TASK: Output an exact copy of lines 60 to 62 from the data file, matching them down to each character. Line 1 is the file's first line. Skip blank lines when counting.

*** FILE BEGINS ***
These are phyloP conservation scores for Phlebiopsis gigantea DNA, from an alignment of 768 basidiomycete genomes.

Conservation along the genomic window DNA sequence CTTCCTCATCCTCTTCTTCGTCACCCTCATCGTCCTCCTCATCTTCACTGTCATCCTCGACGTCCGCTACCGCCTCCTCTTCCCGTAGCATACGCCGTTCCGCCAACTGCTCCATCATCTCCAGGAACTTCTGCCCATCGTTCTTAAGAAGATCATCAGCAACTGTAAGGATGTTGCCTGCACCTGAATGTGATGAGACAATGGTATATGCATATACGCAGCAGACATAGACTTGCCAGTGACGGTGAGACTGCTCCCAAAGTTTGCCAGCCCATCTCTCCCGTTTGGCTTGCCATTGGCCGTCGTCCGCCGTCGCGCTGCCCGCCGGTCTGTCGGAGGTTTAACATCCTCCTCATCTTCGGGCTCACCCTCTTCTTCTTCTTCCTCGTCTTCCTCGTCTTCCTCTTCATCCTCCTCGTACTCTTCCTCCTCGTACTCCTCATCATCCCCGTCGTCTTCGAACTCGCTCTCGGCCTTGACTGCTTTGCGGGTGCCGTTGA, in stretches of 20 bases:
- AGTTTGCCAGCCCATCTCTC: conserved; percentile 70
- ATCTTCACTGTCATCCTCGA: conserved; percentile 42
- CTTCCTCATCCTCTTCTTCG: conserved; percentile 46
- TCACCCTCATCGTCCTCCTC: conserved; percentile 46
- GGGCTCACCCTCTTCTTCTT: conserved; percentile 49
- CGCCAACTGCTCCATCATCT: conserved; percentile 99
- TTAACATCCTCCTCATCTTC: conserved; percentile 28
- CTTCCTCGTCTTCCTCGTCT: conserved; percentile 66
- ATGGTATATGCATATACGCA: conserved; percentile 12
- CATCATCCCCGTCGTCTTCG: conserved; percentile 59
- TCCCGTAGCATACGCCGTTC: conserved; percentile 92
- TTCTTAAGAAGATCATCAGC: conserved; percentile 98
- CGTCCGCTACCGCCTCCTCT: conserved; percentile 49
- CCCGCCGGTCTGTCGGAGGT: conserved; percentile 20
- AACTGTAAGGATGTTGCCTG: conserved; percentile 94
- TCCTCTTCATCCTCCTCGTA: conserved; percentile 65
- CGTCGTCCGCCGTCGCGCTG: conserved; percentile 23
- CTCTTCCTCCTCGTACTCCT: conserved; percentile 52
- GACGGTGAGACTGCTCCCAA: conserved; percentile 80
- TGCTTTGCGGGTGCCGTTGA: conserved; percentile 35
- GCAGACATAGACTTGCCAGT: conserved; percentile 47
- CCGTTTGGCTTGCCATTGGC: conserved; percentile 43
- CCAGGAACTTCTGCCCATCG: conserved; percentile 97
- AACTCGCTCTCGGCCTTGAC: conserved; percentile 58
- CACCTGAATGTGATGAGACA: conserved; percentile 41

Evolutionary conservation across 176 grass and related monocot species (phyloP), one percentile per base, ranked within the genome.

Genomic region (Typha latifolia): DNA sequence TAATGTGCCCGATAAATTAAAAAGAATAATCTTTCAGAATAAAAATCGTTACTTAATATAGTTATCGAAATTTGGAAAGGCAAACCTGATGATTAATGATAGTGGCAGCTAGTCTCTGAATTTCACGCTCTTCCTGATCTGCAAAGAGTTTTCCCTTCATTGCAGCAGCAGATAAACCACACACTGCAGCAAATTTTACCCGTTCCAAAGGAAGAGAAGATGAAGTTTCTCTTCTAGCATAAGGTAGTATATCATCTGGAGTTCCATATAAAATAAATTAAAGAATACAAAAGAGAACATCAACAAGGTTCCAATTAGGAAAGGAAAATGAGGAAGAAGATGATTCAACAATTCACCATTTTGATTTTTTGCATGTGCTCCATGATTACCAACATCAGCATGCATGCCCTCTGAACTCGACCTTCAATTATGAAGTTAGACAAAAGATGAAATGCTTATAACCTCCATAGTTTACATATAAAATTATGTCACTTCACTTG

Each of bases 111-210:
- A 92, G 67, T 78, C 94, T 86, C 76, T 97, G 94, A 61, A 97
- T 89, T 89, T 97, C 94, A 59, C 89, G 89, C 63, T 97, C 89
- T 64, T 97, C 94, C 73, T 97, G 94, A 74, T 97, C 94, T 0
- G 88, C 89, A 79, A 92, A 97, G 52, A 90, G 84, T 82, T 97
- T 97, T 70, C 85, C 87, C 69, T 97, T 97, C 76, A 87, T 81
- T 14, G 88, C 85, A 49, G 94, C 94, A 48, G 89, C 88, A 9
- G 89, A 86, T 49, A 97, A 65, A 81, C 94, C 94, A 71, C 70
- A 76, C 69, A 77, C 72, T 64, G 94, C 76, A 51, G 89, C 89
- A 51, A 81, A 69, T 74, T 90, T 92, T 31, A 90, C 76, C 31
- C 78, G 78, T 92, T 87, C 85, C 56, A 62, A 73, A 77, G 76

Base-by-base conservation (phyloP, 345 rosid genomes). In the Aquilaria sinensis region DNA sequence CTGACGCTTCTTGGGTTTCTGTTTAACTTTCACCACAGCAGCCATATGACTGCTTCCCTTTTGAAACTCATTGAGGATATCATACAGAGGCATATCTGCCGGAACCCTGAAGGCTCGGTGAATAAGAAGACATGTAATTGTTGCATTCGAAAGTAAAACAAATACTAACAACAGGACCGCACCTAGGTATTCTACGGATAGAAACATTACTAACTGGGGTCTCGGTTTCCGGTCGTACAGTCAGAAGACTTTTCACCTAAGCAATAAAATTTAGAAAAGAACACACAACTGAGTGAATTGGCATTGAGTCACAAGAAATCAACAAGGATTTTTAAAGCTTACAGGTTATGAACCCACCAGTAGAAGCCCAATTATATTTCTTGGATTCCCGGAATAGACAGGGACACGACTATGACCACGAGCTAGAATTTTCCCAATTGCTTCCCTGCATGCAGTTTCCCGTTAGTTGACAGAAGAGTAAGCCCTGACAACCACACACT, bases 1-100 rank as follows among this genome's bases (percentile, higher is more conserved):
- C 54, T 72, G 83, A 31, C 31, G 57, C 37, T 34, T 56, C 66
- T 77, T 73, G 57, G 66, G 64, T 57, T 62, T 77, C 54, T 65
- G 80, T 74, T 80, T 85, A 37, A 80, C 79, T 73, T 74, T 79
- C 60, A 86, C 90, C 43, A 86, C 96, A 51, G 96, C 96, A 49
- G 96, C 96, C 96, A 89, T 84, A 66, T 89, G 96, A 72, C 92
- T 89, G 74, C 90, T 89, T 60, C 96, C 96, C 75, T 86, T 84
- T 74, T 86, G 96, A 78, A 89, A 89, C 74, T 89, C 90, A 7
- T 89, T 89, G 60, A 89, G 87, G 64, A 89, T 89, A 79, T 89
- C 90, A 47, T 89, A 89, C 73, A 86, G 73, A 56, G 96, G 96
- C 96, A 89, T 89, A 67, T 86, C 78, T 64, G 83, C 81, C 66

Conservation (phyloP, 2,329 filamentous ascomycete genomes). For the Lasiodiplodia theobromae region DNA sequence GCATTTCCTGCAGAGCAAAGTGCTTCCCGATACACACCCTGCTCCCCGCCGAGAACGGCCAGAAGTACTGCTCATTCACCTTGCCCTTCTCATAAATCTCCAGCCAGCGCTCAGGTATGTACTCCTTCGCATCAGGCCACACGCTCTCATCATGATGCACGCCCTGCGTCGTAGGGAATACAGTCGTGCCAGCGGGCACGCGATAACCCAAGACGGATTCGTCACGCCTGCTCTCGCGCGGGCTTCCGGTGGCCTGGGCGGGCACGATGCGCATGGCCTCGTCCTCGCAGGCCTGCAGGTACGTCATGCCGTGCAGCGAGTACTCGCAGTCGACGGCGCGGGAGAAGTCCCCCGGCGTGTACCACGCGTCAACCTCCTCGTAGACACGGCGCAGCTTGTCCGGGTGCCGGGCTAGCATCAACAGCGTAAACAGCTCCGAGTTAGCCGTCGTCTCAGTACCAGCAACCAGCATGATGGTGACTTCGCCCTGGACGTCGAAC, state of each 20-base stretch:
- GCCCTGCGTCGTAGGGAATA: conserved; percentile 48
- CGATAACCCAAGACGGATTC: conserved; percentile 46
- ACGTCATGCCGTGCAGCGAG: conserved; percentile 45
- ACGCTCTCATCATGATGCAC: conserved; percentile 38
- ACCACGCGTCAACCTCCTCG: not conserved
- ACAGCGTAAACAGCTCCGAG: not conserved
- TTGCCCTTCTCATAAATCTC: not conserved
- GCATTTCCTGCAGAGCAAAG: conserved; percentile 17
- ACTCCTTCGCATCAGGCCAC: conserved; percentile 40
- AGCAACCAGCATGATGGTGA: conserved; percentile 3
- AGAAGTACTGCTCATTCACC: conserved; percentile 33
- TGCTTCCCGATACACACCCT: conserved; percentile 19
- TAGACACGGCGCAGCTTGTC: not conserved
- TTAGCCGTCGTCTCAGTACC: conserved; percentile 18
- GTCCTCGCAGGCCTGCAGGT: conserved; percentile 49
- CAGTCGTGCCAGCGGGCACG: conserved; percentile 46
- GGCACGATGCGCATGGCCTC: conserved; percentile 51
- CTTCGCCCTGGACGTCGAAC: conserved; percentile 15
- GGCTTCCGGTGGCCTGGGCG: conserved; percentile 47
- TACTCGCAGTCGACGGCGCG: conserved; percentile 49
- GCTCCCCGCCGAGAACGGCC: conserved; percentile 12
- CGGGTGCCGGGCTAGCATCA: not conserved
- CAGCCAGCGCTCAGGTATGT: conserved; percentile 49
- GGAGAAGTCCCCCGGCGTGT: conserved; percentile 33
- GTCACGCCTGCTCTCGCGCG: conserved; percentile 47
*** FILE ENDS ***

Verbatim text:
- GCATTTCCTGCAGAGCAAAG: conserved; percentile 17
- ACTCCTTCGCATCAGGCCAC: conserved; percentile 40
- AGCAACCAGCATGATGGTGA: conserved; percentile 3